ON NOVEMBER 27, SWISS VOTERS WILL DECIDE WHETHER TO TURN OFF THE COUNTRY’S NUCLEAR POWER STATIONS AFTER 45 YEARS OF ACTIVITY. BUT WHAT DOES DISMANTLING A NUCLEAR POWER PLANT INVOLVE? WHAT ARE THE DIFFICULTIES? SWISSINFO.CH LOOKS AT THE EXAMPLE OF MÜHLEBERG.
BANNING CONSTRUCTION OF NUCLEAR POWER PLANTS AND LIMITING TO 45 YEARS THE USE OF EXISTING ONES: THAT’S WHAT A PEOPLE’S INITIATIVE FROM THE GREEN PARTY, TO BE VOTED ON IN NOVEMBER, PROPOSES. IT HAS NOT BEEN ENDORSED BY THE CABINET OR BY PARLIAMENT.
Dismantling the Mühleberg nuclear power station will generate around 200,000 tonnes of waste. Most of the material will be decontaminated directly in situ and recycled or disposed of in appropriate landfills.
The whole operation should finish around 2034
In Switzerland, nuclear energy is used exclusively for peaceful purposes: the production of electricity and applications in the sectors of medicine, industry and research.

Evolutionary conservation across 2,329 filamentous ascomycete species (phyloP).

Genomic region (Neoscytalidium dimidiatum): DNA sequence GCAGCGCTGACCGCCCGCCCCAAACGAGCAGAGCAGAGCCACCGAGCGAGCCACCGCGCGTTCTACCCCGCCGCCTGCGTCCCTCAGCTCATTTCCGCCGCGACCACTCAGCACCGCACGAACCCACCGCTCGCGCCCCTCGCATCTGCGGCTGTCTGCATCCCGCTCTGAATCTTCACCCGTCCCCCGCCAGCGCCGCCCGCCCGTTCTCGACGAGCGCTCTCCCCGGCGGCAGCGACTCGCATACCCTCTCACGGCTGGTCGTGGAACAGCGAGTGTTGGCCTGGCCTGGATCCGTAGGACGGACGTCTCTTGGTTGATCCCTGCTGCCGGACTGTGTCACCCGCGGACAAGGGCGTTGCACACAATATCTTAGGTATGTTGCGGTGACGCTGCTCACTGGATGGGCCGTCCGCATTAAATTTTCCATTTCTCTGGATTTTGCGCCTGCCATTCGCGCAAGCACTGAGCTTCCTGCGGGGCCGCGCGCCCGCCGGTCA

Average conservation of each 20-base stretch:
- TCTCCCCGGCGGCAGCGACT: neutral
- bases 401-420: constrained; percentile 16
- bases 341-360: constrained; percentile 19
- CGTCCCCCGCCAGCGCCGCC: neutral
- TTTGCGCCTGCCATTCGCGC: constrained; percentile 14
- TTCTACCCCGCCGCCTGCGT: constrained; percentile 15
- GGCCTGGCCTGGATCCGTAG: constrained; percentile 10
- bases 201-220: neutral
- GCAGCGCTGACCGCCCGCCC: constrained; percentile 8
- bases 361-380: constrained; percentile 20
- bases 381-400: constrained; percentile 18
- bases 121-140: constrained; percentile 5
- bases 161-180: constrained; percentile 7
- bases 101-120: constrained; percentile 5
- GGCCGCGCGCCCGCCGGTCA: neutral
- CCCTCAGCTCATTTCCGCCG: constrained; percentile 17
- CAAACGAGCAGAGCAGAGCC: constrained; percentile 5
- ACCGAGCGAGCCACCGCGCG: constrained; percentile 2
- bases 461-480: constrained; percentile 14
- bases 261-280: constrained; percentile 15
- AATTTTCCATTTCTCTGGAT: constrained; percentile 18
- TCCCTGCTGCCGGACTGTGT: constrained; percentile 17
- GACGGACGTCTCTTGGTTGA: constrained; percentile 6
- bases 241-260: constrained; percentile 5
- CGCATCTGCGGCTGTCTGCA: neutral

In 2015, the country’s five power plants produced 22.1 terawatts of electricity (33.5% of the national total). Currently, Beznau I is closed after small cracks were spotted in the containment structure.
Globally, there are 447 nuclear reactors used for commercial purposes in 31 countries (as of September 2016). Most are in the US (100), France (58), Japan (43), Russia (36) and China (34). In total, they produce 11.5% of global electricity.